Fracking is not the answer for U.S. economy

Apparently, columnist Robert L. Ehrlich Jr. doesn't understand the difference between manufacturing and mining or mineral extraction ("New day for U.S. manufacturing," May 5). While manufacturing is sustainable as long as there is a demand for the product, mineral extraction is always boom and bust. Think of the once thriving silver mining towns of Nevada, now ghost towns.

Mr. Ehrlich's Pollyanna vision of hydraulic fracturing completely ignores the gritty and nightmarish underbelly of this extreme form of natural resource extraction with its requirement of millions of gallons of fresh water per well and the resultant millions of gallons of toxic wastewater after-product that must be stored or dumped somewhere. Likewise, he ignores the polluting of fresh water aquifers and the soaring rates of cancer and "mysterious" illnesses that plague the populations unlucky enough to live close to fracking sites. There is also truck traffic and the uncontrolled air pollution and leakage of climate-warming greenhouse gases emitted from each drilling site. Is it a coincidence that the five industries Mr. Ehrlich sites as thriving in the U.S. due to cheap energy from fracking all support the hydraulic fracturing enterprise or are petro-chemical in nature?

We all want a robust economy, and the oil and gas resources in the vast shale deposits are a resource that begs to be tapped — safely. When the fracking boom ends (granted, it may be a century or two from now) it will have left a depleted and despoiled landscape behind and have created billions of tons of greenhouse gases. Mr. Ehrlich applauds the weak state environmental regulations that allow this rampage to accelerate. Shouldn't we be promoting a full-scale effort to instead generate sustainable and clean energy resources through more efficient appliances, homes and manufacturing, green construction, as well as solar, wind, geothermal and tide energy production?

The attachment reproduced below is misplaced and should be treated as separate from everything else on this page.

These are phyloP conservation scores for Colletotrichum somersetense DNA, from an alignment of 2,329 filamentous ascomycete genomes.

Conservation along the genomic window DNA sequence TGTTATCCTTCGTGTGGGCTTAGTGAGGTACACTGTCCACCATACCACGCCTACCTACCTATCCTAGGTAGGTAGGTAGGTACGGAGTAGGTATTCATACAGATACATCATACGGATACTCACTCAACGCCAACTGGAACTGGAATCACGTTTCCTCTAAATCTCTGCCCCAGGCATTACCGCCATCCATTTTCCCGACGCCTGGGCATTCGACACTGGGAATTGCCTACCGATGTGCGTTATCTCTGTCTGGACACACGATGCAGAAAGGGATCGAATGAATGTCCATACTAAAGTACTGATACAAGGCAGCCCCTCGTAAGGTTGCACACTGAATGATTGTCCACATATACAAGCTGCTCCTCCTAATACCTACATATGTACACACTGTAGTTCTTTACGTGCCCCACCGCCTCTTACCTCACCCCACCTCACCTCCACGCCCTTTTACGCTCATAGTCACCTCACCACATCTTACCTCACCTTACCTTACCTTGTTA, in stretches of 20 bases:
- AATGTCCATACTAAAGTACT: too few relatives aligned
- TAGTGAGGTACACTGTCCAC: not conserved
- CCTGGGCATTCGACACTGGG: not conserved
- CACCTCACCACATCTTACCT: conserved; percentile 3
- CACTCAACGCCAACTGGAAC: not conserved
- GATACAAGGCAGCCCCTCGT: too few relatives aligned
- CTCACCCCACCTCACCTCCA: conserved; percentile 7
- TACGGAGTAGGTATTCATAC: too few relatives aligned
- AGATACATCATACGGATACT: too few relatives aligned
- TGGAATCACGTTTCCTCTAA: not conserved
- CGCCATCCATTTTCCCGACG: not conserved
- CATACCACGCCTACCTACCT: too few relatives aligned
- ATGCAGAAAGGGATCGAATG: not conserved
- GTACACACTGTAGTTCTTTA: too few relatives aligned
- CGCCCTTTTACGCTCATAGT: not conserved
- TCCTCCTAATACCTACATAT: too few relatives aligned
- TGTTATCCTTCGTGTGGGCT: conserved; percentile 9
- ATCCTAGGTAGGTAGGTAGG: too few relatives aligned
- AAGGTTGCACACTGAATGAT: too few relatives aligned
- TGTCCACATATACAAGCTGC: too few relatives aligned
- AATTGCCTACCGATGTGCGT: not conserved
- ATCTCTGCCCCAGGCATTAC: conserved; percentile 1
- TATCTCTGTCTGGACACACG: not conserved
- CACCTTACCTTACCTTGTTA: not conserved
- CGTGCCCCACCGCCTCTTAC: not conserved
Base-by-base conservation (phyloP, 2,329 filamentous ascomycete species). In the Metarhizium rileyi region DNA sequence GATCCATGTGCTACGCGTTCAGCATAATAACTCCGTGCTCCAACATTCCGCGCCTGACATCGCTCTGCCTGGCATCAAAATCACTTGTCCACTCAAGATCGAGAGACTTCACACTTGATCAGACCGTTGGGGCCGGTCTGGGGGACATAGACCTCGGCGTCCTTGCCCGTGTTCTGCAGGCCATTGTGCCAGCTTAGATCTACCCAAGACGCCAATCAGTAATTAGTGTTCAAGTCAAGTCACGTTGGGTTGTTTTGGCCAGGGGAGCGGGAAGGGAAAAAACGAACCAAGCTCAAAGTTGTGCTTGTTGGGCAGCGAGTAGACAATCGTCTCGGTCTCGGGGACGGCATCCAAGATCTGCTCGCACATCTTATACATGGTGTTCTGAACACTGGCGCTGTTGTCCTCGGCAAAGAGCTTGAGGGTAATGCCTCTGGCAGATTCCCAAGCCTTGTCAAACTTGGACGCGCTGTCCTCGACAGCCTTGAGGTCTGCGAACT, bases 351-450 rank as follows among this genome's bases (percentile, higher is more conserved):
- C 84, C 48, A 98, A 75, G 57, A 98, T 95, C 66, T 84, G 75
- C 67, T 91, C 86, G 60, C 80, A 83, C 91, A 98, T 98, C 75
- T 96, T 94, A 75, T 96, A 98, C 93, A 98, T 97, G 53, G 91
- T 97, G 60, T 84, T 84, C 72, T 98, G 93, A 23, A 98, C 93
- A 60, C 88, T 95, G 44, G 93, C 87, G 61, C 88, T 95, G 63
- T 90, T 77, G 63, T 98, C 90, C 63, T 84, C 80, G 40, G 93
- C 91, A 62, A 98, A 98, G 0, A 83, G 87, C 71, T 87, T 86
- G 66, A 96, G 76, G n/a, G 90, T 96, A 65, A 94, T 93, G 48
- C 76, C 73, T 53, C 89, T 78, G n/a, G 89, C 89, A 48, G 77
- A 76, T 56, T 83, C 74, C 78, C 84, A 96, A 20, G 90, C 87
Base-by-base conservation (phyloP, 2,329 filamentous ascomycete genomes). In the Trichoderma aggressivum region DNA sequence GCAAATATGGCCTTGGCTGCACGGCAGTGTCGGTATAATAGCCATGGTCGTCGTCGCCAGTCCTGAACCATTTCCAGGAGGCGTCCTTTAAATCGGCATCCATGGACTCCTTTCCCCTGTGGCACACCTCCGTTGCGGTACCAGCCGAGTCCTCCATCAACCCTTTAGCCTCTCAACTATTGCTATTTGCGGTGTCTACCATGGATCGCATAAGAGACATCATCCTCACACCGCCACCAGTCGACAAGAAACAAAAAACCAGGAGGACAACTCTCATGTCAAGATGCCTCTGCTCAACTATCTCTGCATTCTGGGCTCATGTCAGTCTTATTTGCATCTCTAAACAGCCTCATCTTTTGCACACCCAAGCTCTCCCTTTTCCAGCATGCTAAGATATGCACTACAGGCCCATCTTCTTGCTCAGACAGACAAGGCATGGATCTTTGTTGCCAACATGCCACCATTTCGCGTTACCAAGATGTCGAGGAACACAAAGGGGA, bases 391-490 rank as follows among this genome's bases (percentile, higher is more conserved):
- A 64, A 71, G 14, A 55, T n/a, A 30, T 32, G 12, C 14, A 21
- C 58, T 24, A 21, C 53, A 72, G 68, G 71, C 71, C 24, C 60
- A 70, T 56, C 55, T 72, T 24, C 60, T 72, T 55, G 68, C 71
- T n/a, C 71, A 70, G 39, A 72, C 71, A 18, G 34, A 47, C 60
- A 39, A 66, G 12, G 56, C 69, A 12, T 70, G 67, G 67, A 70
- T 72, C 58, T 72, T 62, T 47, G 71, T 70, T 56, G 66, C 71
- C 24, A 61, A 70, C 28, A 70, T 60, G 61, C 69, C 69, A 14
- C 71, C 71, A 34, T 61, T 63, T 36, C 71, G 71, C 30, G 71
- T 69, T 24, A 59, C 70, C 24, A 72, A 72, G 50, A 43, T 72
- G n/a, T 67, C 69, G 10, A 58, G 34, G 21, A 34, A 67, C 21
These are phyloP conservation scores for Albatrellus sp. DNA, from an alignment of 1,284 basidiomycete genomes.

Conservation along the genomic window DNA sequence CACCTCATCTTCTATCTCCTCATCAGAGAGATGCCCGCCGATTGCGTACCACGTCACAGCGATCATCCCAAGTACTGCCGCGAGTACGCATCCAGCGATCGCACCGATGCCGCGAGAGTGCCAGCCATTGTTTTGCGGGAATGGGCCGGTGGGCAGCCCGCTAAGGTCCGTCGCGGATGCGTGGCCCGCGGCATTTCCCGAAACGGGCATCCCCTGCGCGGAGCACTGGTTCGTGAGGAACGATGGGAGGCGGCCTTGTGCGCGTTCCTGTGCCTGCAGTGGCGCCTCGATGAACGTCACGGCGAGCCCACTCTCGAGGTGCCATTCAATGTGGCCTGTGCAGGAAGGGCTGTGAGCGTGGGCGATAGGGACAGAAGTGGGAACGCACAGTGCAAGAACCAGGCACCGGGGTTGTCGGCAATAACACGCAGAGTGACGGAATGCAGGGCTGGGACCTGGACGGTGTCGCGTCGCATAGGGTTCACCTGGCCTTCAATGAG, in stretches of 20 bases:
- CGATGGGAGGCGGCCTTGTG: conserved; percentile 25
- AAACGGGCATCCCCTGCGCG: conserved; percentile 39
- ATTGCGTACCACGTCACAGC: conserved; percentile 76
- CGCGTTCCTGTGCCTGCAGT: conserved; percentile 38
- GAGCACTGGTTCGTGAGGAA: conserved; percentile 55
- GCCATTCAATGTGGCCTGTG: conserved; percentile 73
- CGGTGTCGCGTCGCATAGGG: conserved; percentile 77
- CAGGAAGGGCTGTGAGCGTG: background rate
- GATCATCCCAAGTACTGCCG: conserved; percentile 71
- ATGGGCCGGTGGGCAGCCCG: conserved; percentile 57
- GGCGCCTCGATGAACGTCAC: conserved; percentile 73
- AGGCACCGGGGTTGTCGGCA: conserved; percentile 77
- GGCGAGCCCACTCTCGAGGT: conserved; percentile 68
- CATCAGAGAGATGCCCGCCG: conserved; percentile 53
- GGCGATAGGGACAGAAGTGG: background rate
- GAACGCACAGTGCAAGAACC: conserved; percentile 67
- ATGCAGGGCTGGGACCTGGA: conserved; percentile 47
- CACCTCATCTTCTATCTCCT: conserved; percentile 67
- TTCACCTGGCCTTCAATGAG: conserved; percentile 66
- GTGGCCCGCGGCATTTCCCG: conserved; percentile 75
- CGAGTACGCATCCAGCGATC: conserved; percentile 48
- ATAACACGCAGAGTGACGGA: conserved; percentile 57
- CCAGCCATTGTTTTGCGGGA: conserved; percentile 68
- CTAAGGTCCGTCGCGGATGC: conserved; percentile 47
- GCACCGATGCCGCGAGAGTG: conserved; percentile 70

Mr. Ehrlich is correct that our intellectual and entrepreneurial talents are second to none. Let's apply these skills full-throttle to sustainable green technologies that won't leave a trail of despoiled water and earth behind and that will last forever, not just until the last liter of oil and gas have been extracted and burned.

David Wagenheim, Towson

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